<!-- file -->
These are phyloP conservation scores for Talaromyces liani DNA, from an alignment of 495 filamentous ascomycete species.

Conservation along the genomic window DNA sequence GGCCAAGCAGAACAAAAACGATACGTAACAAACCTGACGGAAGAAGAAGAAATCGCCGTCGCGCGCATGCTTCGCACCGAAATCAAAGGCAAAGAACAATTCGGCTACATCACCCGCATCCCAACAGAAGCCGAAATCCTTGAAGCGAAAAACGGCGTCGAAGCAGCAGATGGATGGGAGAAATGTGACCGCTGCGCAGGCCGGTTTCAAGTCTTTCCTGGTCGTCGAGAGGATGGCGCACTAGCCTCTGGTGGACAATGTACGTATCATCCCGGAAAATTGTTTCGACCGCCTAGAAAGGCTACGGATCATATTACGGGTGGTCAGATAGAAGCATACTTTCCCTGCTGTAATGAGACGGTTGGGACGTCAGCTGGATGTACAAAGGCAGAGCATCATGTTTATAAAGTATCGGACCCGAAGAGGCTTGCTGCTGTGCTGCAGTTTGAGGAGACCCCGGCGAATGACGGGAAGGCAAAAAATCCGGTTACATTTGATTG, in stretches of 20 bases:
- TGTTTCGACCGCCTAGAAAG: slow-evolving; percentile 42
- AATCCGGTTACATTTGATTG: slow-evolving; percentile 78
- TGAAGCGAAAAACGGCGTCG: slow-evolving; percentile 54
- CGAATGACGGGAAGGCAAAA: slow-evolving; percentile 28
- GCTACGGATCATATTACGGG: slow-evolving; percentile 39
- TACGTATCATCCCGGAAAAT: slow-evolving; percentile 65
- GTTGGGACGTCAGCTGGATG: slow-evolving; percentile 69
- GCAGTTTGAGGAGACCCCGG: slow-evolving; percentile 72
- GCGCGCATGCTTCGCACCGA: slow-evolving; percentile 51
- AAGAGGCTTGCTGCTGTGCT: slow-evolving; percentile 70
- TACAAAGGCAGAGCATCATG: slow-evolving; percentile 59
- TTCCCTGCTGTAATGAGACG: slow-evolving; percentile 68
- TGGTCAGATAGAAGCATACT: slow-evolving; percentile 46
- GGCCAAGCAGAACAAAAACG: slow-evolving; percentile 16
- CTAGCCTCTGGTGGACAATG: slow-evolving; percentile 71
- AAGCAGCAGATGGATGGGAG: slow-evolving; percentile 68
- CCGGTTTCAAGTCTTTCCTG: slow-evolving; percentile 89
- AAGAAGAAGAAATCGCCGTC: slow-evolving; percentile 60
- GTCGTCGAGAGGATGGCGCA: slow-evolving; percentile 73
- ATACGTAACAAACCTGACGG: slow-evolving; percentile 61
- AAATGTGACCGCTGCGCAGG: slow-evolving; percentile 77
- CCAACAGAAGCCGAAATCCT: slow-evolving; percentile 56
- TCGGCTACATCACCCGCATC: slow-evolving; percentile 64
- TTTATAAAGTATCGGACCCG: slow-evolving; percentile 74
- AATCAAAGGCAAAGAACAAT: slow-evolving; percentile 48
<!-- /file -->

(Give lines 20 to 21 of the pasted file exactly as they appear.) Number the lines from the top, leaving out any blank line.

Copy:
- AAGAAGAAGAAATCGCCGTC: slow-evolving; percentile 60
- GTCGTCGAGAGGATGGCGCA: slow-evolving; percentile 73